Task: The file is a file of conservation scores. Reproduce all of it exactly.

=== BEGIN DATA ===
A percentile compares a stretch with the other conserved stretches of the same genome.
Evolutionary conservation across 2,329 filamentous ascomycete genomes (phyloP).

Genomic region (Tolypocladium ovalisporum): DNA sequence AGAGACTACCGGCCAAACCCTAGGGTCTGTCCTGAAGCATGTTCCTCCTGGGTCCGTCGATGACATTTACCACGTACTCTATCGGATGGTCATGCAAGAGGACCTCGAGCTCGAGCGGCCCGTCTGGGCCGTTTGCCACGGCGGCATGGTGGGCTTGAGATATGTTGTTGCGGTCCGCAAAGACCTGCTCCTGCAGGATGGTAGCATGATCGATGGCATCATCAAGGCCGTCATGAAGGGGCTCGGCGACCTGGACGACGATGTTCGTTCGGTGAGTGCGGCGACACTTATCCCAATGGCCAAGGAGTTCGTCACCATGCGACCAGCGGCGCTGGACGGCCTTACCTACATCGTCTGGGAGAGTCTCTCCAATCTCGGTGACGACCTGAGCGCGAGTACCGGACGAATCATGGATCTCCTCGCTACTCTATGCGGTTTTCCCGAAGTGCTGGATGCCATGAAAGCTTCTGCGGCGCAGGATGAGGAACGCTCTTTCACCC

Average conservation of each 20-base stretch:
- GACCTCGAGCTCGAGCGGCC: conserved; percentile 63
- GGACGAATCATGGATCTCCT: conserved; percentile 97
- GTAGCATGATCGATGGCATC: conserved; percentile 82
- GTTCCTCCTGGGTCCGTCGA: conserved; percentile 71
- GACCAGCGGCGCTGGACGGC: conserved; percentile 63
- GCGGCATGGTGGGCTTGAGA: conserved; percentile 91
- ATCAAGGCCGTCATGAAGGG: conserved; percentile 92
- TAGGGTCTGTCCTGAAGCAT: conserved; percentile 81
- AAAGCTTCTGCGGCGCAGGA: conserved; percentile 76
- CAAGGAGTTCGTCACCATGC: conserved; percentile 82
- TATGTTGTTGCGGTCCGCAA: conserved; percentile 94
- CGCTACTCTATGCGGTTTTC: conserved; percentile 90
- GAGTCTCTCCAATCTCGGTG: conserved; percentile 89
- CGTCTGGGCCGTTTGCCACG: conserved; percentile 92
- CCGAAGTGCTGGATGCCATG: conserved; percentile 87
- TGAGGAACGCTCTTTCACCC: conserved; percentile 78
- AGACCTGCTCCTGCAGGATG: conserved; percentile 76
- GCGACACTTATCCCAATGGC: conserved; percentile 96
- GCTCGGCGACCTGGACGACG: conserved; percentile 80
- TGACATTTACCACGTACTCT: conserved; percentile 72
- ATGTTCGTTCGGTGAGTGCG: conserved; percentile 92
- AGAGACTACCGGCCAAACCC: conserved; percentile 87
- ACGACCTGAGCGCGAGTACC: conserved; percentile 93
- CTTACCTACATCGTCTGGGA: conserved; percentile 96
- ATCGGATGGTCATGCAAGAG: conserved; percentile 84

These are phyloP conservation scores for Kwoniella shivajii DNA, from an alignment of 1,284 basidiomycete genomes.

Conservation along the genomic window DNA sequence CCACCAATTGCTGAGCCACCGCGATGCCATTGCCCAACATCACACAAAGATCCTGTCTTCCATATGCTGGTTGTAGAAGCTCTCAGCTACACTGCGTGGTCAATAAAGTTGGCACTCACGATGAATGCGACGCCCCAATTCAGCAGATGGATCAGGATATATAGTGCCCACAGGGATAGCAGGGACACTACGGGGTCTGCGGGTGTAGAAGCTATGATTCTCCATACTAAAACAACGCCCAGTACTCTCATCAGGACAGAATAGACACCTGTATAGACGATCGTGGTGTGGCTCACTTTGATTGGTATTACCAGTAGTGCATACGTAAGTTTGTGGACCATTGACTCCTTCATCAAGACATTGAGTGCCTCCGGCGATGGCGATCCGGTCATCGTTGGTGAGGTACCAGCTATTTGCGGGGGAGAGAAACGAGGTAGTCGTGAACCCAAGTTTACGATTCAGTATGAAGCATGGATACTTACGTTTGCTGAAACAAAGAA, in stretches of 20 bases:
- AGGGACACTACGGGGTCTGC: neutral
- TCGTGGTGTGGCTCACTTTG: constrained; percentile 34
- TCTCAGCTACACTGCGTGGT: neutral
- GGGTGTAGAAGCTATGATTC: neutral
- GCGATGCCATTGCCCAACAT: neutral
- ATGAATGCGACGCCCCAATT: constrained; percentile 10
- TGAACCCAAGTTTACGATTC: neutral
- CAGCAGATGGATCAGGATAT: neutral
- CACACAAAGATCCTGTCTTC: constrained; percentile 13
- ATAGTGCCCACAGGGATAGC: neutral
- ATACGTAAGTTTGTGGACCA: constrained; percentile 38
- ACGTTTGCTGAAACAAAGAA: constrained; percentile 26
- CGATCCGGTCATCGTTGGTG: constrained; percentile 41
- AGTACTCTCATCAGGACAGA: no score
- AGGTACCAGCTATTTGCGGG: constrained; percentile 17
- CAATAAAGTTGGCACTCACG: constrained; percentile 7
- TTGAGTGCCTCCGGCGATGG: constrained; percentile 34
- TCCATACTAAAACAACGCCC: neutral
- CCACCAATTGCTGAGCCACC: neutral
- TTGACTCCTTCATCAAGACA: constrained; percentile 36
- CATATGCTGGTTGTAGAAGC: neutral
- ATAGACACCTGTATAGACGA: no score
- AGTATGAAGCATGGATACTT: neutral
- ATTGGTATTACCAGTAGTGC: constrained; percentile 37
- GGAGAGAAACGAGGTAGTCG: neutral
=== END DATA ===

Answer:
A percentile compares a stretch with the other conserved stretches of the same genome.
Evolutionary conservation across 2,329 filamentous ascomycete genomes (phyloP).

Genomic region (Tolypocladium ovalisporum): DNA sequence AGAGACTACCGGCCAAACCCTAGGGTCTGTCCTGAAGCATGTTCCTCCTGGGTCCGTCGATGACATTTACCACGTACTCTATCGGATGGTCATGCAAGAGGACCTCGAGCTCGAGCGGCCCGTCTGGGCCGTTTGCCACGGCGGCATGGTGGGCTTGAGATATGTTGTTGCGGTCCGCAAAGACCTGCTCCTGCAGGATGGTAGCATGATCGATGGCATCATCAAGGCCGTCATGAAGGGGCTCGGCGACCTGGACGACGATGTTCGTTCGGTGAGTGCGGCGACACTTATCCCAATGGCCAAGGAGTTCGTCACCATGCGACCAGCGGCGCTGGACGGCCTTACCTACATCGTCTGGGAGAGTCTCTCCAATCTCGGTGACGACCTGAGCGCGAGTACCGGACGAATCATGGATCTCCTCGCTACTCTATGCGGTTTTCCCGAAGTGCTGGATGCCATGAAAGCTTCTGCGGCGCAGGATGAGGAACGCTCTTTCACCC

Average conservation of each 20-base stretch:
- GACCTCGAGCTCGAGCGGCC: conserved; percentile 63
- GGACGAATCATGGATCTCCT: conserved; percentile 97
- GTAGCATGATCGATGGCATC: conserved; percentile 82
- GTTCCTCCTGGGTCCGTCGA: conserved; percentile 71
- GACCAGCGGCGCTGGACGGC: conserved; percentile 63
- GCGGCATGGTGGGCTTGAGA: conserved; percentile 91
- ATCAAGGCCGTCATGAAGGG: conserved; percentile 92
- TAGGGTCTGTCCTGAAGCAT: conserved; percentile 81
- AAAGCTTCTGCGGCGCAGGA: conserved; percentile 76
- CAAGGAGTTCGTCACCATGC: conserved; percentile 82
- TATGTTGTTGCGGTCCGCAA: conserved; percentile 94
- CGCTACTCTATGCGGTTTTC: conserved; percentile 90
- GAGTCTCTCCAATCTCGGTG: conserved; percentile 89
- CGTCTGGGCCGTTTGCCACG: conserved; percentile 92
- CCGAAGTGCTGGATGCCATG: conserved; percentile 87
- TGAGGAACGCTCTTTCACCC: conserved; percentile 78
- AGACCTGCTCCTGCAGGATG: conserved; percentile 76
- GCGACACTTATCCCAATGGC: conserved; percentile 96
- GCTCGGCGACCTGGACGACG: conserved; percentile 80
- TGACATTTACCACGTACTCT: conserved; percentile 72
- ATGTTCGTTCGGTGAGTGCG: conserved; percentile 92
- AGAGACTACCGGCCAAACCC: conserved; percentile 87
- ACGACCTGAGCGCGAGTACC: conserved; percentile 93
- CTTACCTACATCGTCTGGGA: conserved; percentile 96
- ATCGGATGGTCATGCAAGAG: conserved; percentile 84

These are phyloP conservation scores for Kwoniella shivajii DNA, from an alignment of 1,284 basidiomycete genomes.

Conservation along the genomic window DNA sequence CCACCAATTGCTGAGCCACCGCGATGCCATTGCCCAACATCACACAAAGATCCTGTCTTCCATATGCTGGTTGTAGAAGCTCTCAGCTACACTGCGTGGTCAATAAAGTTGGCACTCACGATGAATGCGACGCCCCAATTCAGCAGATGGATCAGGATATATAGTGCCCACAGGGATAGCAGGGACACTACGGGGTCTGCGGGTGTAGAAGCTATGATTCTCCATACTAAAACAACGCCCAGTACTCTCATCAGGACAGAATAGACACCTGTATAGACGATCGTGGTGTGGCTCACTTTGATTGGTATTACCAGTAGTGCATACGTAAGTTTGTGGACCATTGACTCCTTCATCAAGACATTGAGTGCCTCCGGCGATGGCGATCCGGTCATCGTTGGTGAGGTACCAGCTATTTGCGGGGGAGAGAAACGAGGTAGTCGTGAACCCAAGTTTACGATTCAGTATGAAGCATGGATACTTACGTTTGCTGAAACAAAGAA, in stretches of 20 bases:
- AGGGACACTACGGGGTCTGC: neutral
- TCGTGGTGTGGCTCACTTTG: constrained; percentile 34
- TCTCAGCTACACTGCGTGGT: neutral
- GGGTGTAGAAGCTATGATTC: neutral
- GCGATGCCATTGCCCAACAT: neutral
- ATGAATGCGACGCCCCAATT: constrained; percentile 10
- TGAACCCAAGTTTACGATTC: neutral
- CAGCAGATGGATCAGGATAT: neutral
- CACACAAAGATCCTGTCTTC: constrained; percentile 13
- ATAGTGCCCACAGGGATAGC: neutral
- ATACGTAAGTTTGTGGACCA: constrained; percentile 38
- ACGTTTGCTGAAACAAAGAA: constrained; percentile 26
- CGATCCGGTCATCGTTGGTG: constrained; percentile 41
- AGTACTCTCATCAGGACAGA: no score
- AGGTACCAGCTATTTGCGGG: constrained; percentile 17
- CAATAAAGTTGGCACTCACG: constrained; percentile 7
- TTGAGTGCCTCCGGCGATGG: constrained; percentile 34
- TCCATACTAAAACAACGCCC: neutral
- CCACCAATTGCTGAGCCACC: neutral
- TTGACTCCTTCATCAAGACA: constrained; percentile 36
- CATATGCTGGTTGTAGAAGC: neutral
- ATAGACACCTGTATAGACGA: no score
- AGTATGAAGCATGGATACTT: neutral
- ATTGGTATTACCAGTAGTGC: constrained; percentile 37
- GGAGAGAAACGAGGTAGTCG: neutral